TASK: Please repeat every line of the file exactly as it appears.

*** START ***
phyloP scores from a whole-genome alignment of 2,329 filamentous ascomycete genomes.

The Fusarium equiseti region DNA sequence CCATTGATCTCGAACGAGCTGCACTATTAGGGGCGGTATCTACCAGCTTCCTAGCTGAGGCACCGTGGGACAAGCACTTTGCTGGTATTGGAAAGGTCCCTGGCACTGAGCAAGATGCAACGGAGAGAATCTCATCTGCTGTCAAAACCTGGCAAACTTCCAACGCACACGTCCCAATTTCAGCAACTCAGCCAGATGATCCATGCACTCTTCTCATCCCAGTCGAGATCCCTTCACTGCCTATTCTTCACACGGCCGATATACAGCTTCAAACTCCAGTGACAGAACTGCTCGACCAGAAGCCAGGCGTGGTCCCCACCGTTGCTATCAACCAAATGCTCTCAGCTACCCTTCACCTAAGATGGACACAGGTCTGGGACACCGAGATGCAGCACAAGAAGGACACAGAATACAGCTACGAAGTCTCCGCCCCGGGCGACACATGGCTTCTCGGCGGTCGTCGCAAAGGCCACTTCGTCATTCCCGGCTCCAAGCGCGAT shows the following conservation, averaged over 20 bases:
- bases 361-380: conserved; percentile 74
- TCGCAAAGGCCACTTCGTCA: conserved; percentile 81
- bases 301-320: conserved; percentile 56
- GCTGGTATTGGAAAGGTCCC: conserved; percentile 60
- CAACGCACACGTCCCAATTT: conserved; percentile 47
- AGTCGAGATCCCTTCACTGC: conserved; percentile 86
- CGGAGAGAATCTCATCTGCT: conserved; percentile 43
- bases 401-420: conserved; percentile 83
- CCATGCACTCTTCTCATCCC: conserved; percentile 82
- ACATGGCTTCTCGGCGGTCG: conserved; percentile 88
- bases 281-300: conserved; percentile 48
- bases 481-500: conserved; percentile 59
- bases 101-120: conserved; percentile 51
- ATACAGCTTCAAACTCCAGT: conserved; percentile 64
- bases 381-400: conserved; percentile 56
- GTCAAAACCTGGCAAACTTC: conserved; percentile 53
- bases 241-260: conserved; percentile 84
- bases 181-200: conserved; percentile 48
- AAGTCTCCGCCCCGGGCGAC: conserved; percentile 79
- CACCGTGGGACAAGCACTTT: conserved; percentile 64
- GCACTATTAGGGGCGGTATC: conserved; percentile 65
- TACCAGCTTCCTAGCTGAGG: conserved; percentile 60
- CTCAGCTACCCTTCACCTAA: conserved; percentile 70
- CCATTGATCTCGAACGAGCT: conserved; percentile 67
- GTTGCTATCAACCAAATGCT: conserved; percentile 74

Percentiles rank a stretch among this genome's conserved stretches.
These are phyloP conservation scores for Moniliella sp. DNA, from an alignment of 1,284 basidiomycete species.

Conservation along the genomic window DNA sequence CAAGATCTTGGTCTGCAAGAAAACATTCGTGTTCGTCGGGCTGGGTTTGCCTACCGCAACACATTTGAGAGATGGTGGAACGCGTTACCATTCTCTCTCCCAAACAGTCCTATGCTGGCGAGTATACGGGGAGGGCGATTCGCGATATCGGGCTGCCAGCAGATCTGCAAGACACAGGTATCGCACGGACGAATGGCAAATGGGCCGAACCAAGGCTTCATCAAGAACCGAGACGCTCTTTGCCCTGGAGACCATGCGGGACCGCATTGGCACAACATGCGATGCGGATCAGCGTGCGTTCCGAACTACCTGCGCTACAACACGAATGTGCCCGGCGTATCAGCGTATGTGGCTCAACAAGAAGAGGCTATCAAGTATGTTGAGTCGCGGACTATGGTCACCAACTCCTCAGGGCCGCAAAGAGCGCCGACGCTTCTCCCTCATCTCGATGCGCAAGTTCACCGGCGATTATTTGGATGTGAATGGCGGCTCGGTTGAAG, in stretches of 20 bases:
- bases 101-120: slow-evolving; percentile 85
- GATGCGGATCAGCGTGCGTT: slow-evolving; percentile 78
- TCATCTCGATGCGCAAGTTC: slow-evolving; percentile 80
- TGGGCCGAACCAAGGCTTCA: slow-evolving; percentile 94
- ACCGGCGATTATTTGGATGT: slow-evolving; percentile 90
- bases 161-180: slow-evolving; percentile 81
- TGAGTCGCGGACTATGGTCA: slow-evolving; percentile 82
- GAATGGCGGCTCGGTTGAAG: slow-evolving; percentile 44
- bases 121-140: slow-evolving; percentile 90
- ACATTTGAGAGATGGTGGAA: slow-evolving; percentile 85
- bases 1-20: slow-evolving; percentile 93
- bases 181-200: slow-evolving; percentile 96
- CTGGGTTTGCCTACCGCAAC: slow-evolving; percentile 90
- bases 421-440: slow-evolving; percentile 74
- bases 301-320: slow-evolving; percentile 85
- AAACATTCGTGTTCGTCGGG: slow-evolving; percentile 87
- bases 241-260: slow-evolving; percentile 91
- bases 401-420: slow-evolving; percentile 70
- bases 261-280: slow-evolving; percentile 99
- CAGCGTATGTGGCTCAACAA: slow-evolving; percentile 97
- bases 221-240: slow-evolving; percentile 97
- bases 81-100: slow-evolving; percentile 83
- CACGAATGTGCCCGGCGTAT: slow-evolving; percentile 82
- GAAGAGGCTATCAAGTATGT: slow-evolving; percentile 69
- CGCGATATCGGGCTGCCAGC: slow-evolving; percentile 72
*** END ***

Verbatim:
phyloP scores from a whole-genome alignment of 2,329 filamentous ascomycete genomes.

The Fusarium equiseti region DNA sequence CCATTGATCTCGAACGAGCTGCACTATTAGGGGCGGTATCTACCAGCTTCCTAGCTGAGGCACCGTGGGACAAGCACTTTGCTGGTATTGGAAAGGTCCCTGGCACTGAGCAAGATGCAACGGAGAGAATCTCATCTGCTGTCAAAACCTGGCAAACTTCCAACGCACACGTCCCAATTTCAGCAACTCAGCCAGATGATCCATGCACTCTTCTCATCCCAGTCGAGATCCCTTCACTGCCTATTCTTCACACGGCCGATATACAGCTTCAAACTCCAGTGACAGAACTGCTCGACCAGAAGCCAGGCGTGGTCCCCACCGTTGCTATCAACCAAATGCTCTCAGCTACCCTTCACCTAAGATGGACACAGGTCTGGGACACCGAGATGCAGCACAAGAAGGACACAGAATACAGCTACGAAGTCTCCGCCCCGGGCGACACATGGCTTCTCGGCGGTCGTCGCAAAGGCCACTTCGTCATTCCCGGCTCCAAGCGCGAT shows the following conservation, averaged over 20 bases:
- bases 361-380: conserved; percentile 74
- TCGCAAAGGCCACTTCGTCA: conserved; percentile 81
- bases 301-320: conserved; percentile 56
- GCTGGTATTGGAAAGGTCCC: conserved; percentile 60
- CAACGCACACGTCCCAATTT: conserved; percentile 47
- AGTCGAGATCCCTTCACTGC: conserved; percentile 86
- CGGAGAGAATCTCATCTGCT: conserved; percentile 43
- bases 401-420: conserved; percentile 83
- CCATGCACTCTTCTCATCCC: conserved; percentile 82
- ACATGGCTTCTCGGCGGTCG: conserved; percentile 88
- bases 281-300: conserved; percentile 48
- bases 481-500: conserved; percentile 59
- bases 101-120: conserved; percentile 51
- ATACAGCTTCAAACTCCAGT: conserved; percentile 64
- bases 381-400: conserved; percentile 56
- GTCAAAACCTGGCAAACTTC: conserved; percentile 53
- bases 241-260: conserved; percentile 84
- bases 181-200: conserved; percentile 48
- AAGTCTCCGCCCCGGGCGAC: conserved; percentile 79
- CACCGTGGGACAAGCACTTT: conserved; percentile 64
- GCACTATTAGGGGCGGTATC: conserved; percentile 65
- TACCAGCTTCCTAGCTGAGG: conserved; percentile 60
- CTCAGCTACCCTTCACCTAA: conserved; percentile 70
- CCATTGATCTCGAACGAGCT: conserved; percentile 67
- GTTGCTATCAACCAAATGCT: conserved; percentile 74

Percentiles rank a stretch among this genome's conserved stretches.
These are phyloP conservation scores for Moniliella sp. DNA, from an alignment of 1,284 basidiomycete species.

Conservation along the genomic window DNA sequence CAAGATCTTGGTCTGCAAGAAAACATTCGTGTTCGTCGGGCTGGGTTTGCCTACCGCAACACATTTGAGAGATGGTGGAACGCGTTACCATTCTCTCTCCCAAACAGTCCTATGCTGGCGAGTATACGGGGAGGGCGATTCGCGATATCGGGCTGCCAGCAGATCTGCAAGACACAGGTATCGCACGGACGAATGGCAAATGGGCCGAACCAAGGCTTCATCAAGAACCGAGACGCTCTTTGCCCTGGAGACCATGCGGGACCGCATTGGCACAACATGCGATGCGGATCAGCGTGCGTTCCGAACTACCTGCGCTACAACACGAATGTGCCCGGCGTATCAGCGTATGTGGCTCAACAAGAAGAGGCTATCAAGTATGTTGAGTCGCGGACTATGGTCACCAACTCCTCAGGGCCGCAAAGAGCGCCGACGCTTCTCCCTCATCTCGATGCGCAAGTTCACCGGCGATTATTTGGATGTGAATGGCGGCTCGGTTGAAG, in stretches of 20 bases:
- bases 101-120: slow-evolving; percentile 85
- GATGCGGATCAGCGTGCGTT: slow-evolving; percentile 78
- TCATCTCGATGCGCAAGTTC: slow-evolving; percentile 80
- TGGGCCGAACCAAGGCTTCA: slow-evolving; percentile 94
- ACCGGCGATTATTTGGATGT: slow-evolving; percentile 90
- bases 161-180: slow-evolving; percentile 81
- TGAGTCGCGGACTATGGTCA: slow-evolving; percentile 82
- GAATGGCGGCTCGGTTGAAG: slow-evolving; percentile 44
- bases 121-140: slow-evolving; percentile 90
- ACATTTGAGAGATGGTGGAA: slow-evolving; percentile 85
- bases 1-20: slow-evolving; percentile 93
- bases 181-200: slow-evolving; percentile 96
- CTGGGTTTGCCTACCGCAAC: slow-evolving; percentile 90
- bases 421-440: slow-evolving; percentile 74
- bases 301-320: slow-evolving; percentile 85
- AAACATTCGTGTTCGTCGGG: slow-evolving; percentile 87
- bases 241-260: slow-evolving; percentile 91
- bases 401-420: slow-evolving; percentile 70
- bases 261-280: slow-evolving; percentile 99
- CAGCGTATGTGGCTCAACAA: slow-evolving; percentile 97
- bases 221-240: slow-evolving; percentile 97
- bases 81-100: slow-evolving; percentile 83
- CACGAATGTGCCCGGCGTAT: slow-evolving; percentile 82
- GAAGAGGCTATCAAGTATGT: slow-evolving; percentile 69
- CGCGATATCGGGCTGCCAGC: slow-evolving; percentile 72